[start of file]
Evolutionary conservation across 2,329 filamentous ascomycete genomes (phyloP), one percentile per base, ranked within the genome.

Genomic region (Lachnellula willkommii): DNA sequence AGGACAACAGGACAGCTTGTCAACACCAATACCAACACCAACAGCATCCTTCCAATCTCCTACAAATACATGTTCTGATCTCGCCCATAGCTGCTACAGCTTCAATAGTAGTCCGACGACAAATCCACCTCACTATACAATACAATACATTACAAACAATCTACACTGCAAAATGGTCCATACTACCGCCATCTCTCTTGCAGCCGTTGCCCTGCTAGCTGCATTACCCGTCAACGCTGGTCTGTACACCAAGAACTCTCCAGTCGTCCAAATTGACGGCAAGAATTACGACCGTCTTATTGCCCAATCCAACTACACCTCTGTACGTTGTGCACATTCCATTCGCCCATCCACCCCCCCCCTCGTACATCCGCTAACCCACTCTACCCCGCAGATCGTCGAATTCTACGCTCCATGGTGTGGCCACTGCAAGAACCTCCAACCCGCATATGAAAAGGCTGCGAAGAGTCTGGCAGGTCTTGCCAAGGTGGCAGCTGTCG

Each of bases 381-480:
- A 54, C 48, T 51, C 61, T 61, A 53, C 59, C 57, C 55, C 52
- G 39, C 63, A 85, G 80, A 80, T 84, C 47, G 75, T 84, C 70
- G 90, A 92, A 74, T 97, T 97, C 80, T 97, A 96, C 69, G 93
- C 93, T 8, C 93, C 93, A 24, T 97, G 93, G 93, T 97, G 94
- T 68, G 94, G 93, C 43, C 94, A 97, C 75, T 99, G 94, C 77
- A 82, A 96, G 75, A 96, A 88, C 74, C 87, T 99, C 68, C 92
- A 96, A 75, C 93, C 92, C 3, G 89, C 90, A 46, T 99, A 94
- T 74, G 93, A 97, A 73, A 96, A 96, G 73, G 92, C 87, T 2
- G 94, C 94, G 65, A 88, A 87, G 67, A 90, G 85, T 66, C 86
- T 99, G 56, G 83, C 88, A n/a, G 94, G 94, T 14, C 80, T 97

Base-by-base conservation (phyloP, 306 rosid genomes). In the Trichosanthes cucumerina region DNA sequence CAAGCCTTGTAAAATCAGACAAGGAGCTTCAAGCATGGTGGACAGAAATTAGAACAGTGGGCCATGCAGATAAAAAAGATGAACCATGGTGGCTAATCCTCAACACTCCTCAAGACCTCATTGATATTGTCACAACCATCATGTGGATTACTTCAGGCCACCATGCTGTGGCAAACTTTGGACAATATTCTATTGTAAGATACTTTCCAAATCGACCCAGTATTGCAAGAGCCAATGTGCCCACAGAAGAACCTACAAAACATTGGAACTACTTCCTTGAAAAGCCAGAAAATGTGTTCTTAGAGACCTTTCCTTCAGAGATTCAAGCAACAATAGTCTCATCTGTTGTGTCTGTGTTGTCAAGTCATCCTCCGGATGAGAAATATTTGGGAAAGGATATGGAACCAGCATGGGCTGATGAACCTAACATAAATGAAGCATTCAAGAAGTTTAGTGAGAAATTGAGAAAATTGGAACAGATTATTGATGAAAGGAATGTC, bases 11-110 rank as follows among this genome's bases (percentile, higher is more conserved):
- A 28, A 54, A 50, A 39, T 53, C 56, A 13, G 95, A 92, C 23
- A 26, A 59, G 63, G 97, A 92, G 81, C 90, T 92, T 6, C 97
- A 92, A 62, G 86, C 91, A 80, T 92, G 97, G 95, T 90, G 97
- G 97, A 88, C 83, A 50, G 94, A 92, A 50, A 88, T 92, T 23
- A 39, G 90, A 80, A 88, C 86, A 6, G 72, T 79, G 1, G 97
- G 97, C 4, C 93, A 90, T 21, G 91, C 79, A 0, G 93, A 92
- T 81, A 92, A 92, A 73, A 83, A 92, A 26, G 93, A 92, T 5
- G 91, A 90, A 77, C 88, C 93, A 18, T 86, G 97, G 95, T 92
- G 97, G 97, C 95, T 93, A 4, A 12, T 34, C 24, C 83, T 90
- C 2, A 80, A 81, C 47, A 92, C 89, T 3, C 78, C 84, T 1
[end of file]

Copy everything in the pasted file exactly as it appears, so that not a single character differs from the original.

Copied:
Evolutionary conservation across 2,329 filamentous ascomycete genomes (phyloP), one percentile per base, ranked within the genome.

Genomic region (Lachnellula willkommii): DNA sequence AGGACAACAGGACAGCTTGTCAACACCAATACCAACACCAACAGCATCCTTCCAATCTCCTACAAATACATGTTCTGATCTCGCCCATAGCTGCTACAGCTTCAATAGTAGTCCGACGACAAATCCACCTCACTATACAATACAATACATTACAAACAATCTACACTGCAAAATGGTCCATACTACCGCCATCTCTCTTGCAGCCGTTGCCCTGCTAGCTGCATTACCCGTCAACGCTGGTCTGTACACCAAGAACTCTCCAGTCGTCCAAATTGACGGCAAGAATTACGACCGTCTTATTGCCCAATCCAACTACACCTCTGTACGTTGTGCACATTCCATTCGCCCATCCACCCCCCCCCTCGTACATCCGCTAACCCACTCTACCCCGCAGATCGTCGAATTCTACGCTCCATGGTGTGGCCACTGCAAGAACCTCCAACCCGCATATGAAAAGGCTGCGAAGAGTCTGGCAGGTCTTGCCAAGGTGGCAGCTGTCG

Each of bases 381-480:
- A 54, C 48, T 51, C 61, T 61, A 53, C 59, C 57, C 55, C 52
- G 39, C 63, A 85, G 80, A 80, T 84, C 47, G 75, T 84, C 70
- G 90, A 92, A 74, T 97, T 97, C 80, T 97, A 96, C 69, G 93
- C 93, T 8, C 93, C 93, A 24, T 97, G 93, G 93, T 97, G 94
- T 68, G 94, G 93, C 43, C 94, A 97, C 75, T 99, G 94, C 77
- A 82, A 96, G 75, A 96, A 88, C 74, C 87, T 99, C 68, C 92
- A 96, A 75, C 93, C 92, C 3, G 89, C 90, A 46, T 99, A 94
- T 74, G 93, A 97, A 73, A 96, A 96, G 73, G 92, C 87, T 2
- G 94, C 94, G 65, A 88, A 87, G 67, A 90, G 85, T 66, C 86
- T 99, G 56, G 83, C 88, A n/a, G 94, G 94, T 14, C 80, T 97

Base-by-base conservation (phyloP, 306 rosid genomes). In the Trichosanthes cucumerina region DNA sequence CAAGCCTTGTAAAATCAGACAAGGAGCTTCAAGCATGGTGGACAGAAATTAGAACAGTGGGCCATGCAGATAAAAAAGATGAACCATGGTGGCTAATCCTCAACACTCCTCAAGACCTCATTGATATTGTCACAACCATCATGTGGATTACTTCAGGCCACCATGCTGTGGCAAACTTTGGACAATATTCTATTGTAAGATACTTTCCAAATCGACCCAGTATTGCAAGAGCCAATGTGCCCACAGAAGAACCTACAAAACATTGGAACTACTTCCTTGAAAAGCCAGAAAATGTGTTCTTAGAGACCTTTCCTTCAGAGATTCAAGCAACAATAGTCTCATCTGTTGTGTCTGTGTTGTCAAGTCATCCTCCGGATGAGAAATATTTGGGAAAGGATATGGAACCAGCATGGGCTGATGAACCTAACATAAATGAAGCATTCAAGAAGTTTAGTGAGAAATTGAGAAAATTGGAACAGATTATTGATGAAAGGAATGTC, bases 11-110 rank as follows among this genome's bases (percentile, higher is more conserved):
- A 28, A 54, A 50, A 39, T 53, C 56, A 13, G 95, A 92, C 23
- A 26, A 59, G 63, G 97, A 92, G 81, C 90, T 92, T 6, C 97
- A 92, A 62, G 86, C 91, A 80, T 92, G 97, G 95, T 90, G 97
- G 97, A 88, C 83, A 50, G 94, A 92, A 50, A 88, T 92, T 23
- A 39, G 90, A 80, A 88, C 86, A 6, G 72, T 79, G 1, G 97
- G 97, C 4, C 93, A 90, T 21, G 91, C 79, A 0, G 93, A 92
- T 81, A 92, A 92, A 73, A 83, A 92, A 26, G 93, A 92, T 5
- G 91, A 90, A 77, C 88, C 93, A 18, T 86, G 97, G 95, T 92
- G 97, G 97, C 95, T 93, A 4, A 12, T 34, C 24, C 83, T 90
- C 2, A 80, A 81, C 47, A 92, C 89, T 3, C 78, C 84, T 1